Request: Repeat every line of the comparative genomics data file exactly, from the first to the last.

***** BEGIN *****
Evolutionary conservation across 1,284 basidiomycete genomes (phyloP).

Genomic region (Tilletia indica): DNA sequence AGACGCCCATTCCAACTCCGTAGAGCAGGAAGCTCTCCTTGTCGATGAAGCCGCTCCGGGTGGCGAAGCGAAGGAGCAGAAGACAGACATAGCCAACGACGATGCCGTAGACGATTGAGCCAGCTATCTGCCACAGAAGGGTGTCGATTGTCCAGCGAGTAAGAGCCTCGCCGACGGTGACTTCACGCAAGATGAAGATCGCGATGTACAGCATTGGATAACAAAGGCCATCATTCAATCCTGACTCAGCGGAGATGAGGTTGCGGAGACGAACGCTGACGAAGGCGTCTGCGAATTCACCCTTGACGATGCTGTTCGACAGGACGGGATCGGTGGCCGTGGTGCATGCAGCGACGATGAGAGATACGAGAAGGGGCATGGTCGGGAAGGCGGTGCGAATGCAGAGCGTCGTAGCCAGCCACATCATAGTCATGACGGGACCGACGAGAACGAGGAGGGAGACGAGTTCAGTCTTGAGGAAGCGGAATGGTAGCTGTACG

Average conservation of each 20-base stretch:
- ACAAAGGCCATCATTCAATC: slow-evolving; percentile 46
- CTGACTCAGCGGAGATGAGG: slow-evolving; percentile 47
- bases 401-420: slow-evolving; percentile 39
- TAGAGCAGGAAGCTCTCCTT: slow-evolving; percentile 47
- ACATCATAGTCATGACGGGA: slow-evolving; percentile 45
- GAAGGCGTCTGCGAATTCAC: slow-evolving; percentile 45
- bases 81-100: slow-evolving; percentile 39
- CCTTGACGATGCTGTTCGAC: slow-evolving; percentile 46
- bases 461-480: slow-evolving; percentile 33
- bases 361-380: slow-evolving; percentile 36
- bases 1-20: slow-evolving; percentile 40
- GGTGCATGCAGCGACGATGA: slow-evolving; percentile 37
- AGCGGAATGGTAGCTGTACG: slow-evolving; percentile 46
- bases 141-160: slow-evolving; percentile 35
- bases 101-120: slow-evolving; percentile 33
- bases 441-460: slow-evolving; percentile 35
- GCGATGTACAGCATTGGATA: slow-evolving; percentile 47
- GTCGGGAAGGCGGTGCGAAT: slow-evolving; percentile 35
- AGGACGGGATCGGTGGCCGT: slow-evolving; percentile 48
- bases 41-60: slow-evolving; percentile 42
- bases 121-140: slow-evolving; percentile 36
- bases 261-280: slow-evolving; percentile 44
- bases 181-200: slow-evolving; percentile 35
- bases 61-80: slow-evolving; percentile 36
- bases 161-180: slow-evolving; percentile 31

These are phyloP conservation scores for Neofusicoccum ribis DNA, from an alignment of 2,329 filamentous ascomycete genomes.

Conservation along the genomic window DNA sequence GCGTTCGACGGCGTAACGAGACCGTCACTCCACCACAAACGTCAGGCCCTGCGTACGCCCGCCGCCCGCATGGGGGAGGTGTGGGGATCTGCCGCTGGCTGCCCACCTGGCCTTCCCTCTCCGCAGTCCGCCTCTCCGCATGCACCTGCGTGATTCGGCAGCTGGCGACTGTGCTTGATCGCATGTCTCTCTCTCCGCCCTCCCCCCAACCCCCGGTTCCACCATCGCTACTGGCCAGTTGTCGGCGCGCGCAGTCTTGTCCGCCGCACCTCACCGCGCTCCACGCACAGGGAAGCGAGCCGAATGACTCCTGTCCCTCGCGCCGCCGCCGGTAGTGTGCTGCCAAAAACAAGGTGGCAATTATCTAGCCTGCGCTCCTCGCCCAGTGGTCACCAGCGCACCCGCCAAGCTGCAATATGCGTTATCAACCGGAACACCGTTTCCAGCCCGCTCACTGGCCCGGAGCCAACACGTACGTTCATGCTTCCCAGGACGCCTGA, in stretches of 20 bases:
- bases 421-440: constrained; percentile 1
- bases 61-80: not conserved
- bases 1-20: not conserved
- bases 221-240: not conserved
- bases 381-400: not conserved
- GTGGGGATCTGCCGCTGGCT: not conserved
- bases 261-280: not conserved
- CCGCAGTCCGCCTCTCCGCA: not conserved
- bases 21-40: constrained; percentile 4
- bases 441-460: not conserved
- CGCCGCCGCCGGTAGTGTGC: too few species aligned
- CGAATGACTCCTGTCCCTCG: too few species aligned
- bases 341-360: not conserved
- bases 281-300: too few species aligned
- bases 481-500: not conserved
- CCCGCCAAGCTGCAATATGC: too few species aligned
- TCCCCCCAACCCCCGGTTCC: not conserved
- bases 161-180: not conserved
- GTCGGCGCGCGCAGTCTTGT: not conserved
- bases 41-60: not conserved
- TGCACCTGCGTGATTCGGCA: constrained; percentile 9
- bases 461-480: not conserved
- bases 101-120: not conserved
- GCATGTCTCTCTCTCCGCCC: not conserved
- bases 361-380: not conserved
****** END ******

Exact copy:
Evolutionary conservation across 1,284 basidiomycete genomes (phyloP).

Genomic region (Tilletia indica): DNA sequence AGACGCCCATTCCAACTCCGTAGAGCAGGAAGCTCTCCTTGTCGATGAAGCCGCTCCGGGTGGCGAAGCGAAGGAGCAGAAGACAGACATAGCCAACGACGATGCCGTAGACGATTGAGCCAGCTATCTGCCACAGAAGGGTGTCGATTGTCCAGCGAGTAAGAGCCTCGCCGACGGTGACTTCACGCAAGATGAAGATCGCGATGTACAGCATTGGATAACAAAGGCCATCATTCAATCCTGACTCAGCGGAGATGAGGTTGCGGAGACGAACGCTGACGAAGGCGTCTGCGAATTCACCCTTGACGATGCTGTTCGACAGGACGGGATCGGTGGCCGTGGTGCATGCAGCGACGATGAGAGATACGAGAAGGGGCATGGTCGGGAAGGCGGTGCGAATGCAGAGCGTCGTAGCCAGCCACATCATAGTCATGACGGGACCGACGAGAACGAGGAGGGAGACGAGTTCAGTCTTGAGGAAGCGGAATGGTAGCTGTACG

Average conservation of each 20-base stretch:
- ACAAAGGCCATCATTCAATC: slow-evolving; percentile 46
- CTGACTCAGCGGAGATGAGG: slow-evolving; percentile 47
- bases 401-420: slow-evolving; percentile 39
- TAGAGCAGGAAGCTCTCCTT: slow-evolving; percentile 47
- ACATCATAGTCATGACGGGA: slow-evolving; percentile 45
- GAAGGCGTCTGCGAATTCAC: slow-evolving; percentile 45
- bases 81-100: slow-evolving; percentile 39
- CCTTGACGATGCTGTTCGAC: slow-evolving; percentile 46
- bases 461-480: slow-evolving; percentile 33
- bases 361-380: slow-evolving; percentile 36
- bases 1-20: slow-evolving; percentile 40
- GGTGCATGCAGCGACGATGA: slow-evolving; percentile 37
- AGCGGAATGGTAGCTGTACG: slow-evolving; percentile 46
- bases 141-160: slow-evolving; percentile 35
- bases 101-120: slow-evolving; percentile 33
- bases 441-460: slow-evolving; percentile 35
- GCGATGTACAGCATTGGATA: slow-evolving; percentile 47
- GTCGGGAAGGCGGTGCGAAT: slow-evolving; percentile 35
- AGGACGGGATCGGTGGCCGT: slow-evolving; percentile 48
- bases 41-60: slow-evolving; percentile 42
- bases 121-140: slow-evolving; percentile 36
- bases 261-280: slow-evolving; percentile 44
- bases 181-200: slow-evolving; percentile 35
- bases 61-80: slow-evolving; percentile 36
- bases 161-180: slow-evolving; percentile 31

These are phyloP conservation scores for Neofusicoccum ribis DNA, from an alignment of 2,329 filamentous ascomycete genomes.

Conservation along the genomic window DNA sequence GCGTTCGACGGCGTAACGAGACCGTCACTCCACCACAAACGTCAGGCCCTGCGTACGCCCGCCGCCCGCATGGGGGAGGTGTGGGGATCTGCCGCTGGCTGCCCACCTGGCCTTCCCTCTCCGCAGTCCGCCTCTCCGCATGCACCTGCGTGATTCGGCAGCTGGCGACTGTGCTTGATCGCATGTCTCTCTCTCCGCCCTCCCCCCAACCCCCGGTTCCACCATCGCTACTGGCCAGTTGTCGGCGCGCGCAGTCTTGTCCGCCGCACCTCACCGCGCTCCACGCACAGGGAAGCGAGCCGAATGACTCCTGTCCCTCGCGCCGCCGCCGGTAGTGTGCTGCCAAAAACAAGGTGGCAATTATCTAGCCTGCGCTCCTCGCCCAGTGGTCACCAGCGCACCCGCCAAGCTGCAATATGCGTTATCAACCGGAACACCGTTTCCAGCCCGCTCACTGGCCCGGAGCCAACACGTACGTTCATGCTTCCCAGGACGCCTGA, in stretches of 20 bases:
- bases 421-440: constrained; percentile 1
- bases 61-80: not conserved
- bases 1-20: not conserved
- bases 221-240: not conserved
- bases 381-400: not conserved
- GTGGGGATCTGCCGCTGGCT: not conserved
- bases 261-280: not conserved
- CCGCAGTCCGCCTCTCCGCA: not conserved
- bases 21-40: constrained; percentile 4
- bases 441-460: not conserved
- CGCCGCCGCCGGTAGTGTGC: too few species aligned
- CGAATGACTCCTGTCCCTCG: too few species aligned
- bases 341-360: not conserved
- bases 281-300: too few species aligned
- bases 481-500: not conserved
- CCCGCCAAGCTGCAATATGC: too few species aligned
- TCCCCCCAACCCCCGGTTCC: not conserved
- bases 161-180: not conserved
- GTCGGCGCGCGCAGTCTTGT: not conserved
- bases 41-60: not conserved
- TGCACCTGCGTGATTCGGCA: constrained; percentile 9
- bases 461-480: not conserved
- bases 101-120: not conserved
- GCATGTCTCTCTCTCCGCCC: not conserved
- bases 361-380: not conserved